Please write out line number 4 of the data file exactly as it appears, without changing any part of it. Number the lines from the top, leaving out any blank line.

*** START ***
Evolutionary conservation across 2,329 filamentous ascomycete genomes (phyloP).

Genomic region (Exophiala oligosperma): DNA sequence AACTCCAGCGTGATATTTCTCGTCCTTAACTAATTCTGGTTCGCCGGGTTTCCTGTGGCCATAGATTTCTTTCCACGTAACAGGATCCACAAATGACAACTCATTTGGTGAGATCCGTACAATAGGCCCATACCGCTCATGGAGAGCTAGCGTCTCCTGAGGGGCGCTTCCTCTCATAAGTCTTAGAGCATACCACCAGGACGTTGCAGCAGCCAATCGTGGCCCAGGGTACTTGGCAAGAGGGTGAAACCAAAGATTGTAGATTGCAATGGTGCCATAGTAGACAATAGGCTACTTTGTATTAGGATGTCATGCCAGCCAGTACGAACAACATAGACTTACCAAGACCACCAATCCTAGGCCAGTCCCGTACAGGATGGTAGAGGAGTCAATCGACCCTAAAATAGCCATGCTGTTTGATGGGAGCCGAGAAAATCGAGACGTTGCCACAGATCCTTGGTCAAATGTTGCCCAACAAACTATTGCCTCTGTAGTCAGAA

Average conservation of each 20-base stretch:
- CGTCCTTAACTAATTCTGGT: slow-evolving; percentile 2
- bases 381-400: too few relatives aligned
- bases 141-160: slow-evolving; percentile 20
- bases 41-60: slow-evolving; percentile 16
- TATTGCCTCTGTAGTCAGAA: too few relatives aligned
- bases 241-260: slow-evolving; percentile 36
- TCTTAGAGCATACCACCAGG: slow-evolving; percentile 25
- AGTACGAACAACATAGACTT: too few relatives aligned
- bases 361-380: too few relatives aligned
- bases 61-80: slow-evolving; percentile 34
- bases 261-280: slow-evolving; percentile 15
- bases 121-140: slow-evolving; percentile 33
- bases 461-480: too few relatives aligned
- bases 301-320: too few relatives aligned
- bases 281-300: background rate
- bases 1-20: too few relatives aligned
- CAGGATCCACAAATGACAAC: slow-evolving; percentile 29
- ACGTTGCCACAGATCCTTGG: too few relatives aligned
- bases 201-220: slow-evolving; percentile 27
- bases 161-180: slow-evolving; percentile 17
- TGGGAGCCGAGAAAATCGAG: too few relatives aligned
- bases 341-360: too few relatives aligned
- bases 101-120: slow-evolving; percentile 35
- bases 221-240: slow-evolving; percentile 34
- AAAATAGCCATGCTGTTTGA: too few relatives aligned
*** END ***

- CGTCCTTAACTAATTCTGGT: slow-evolving; percentile 2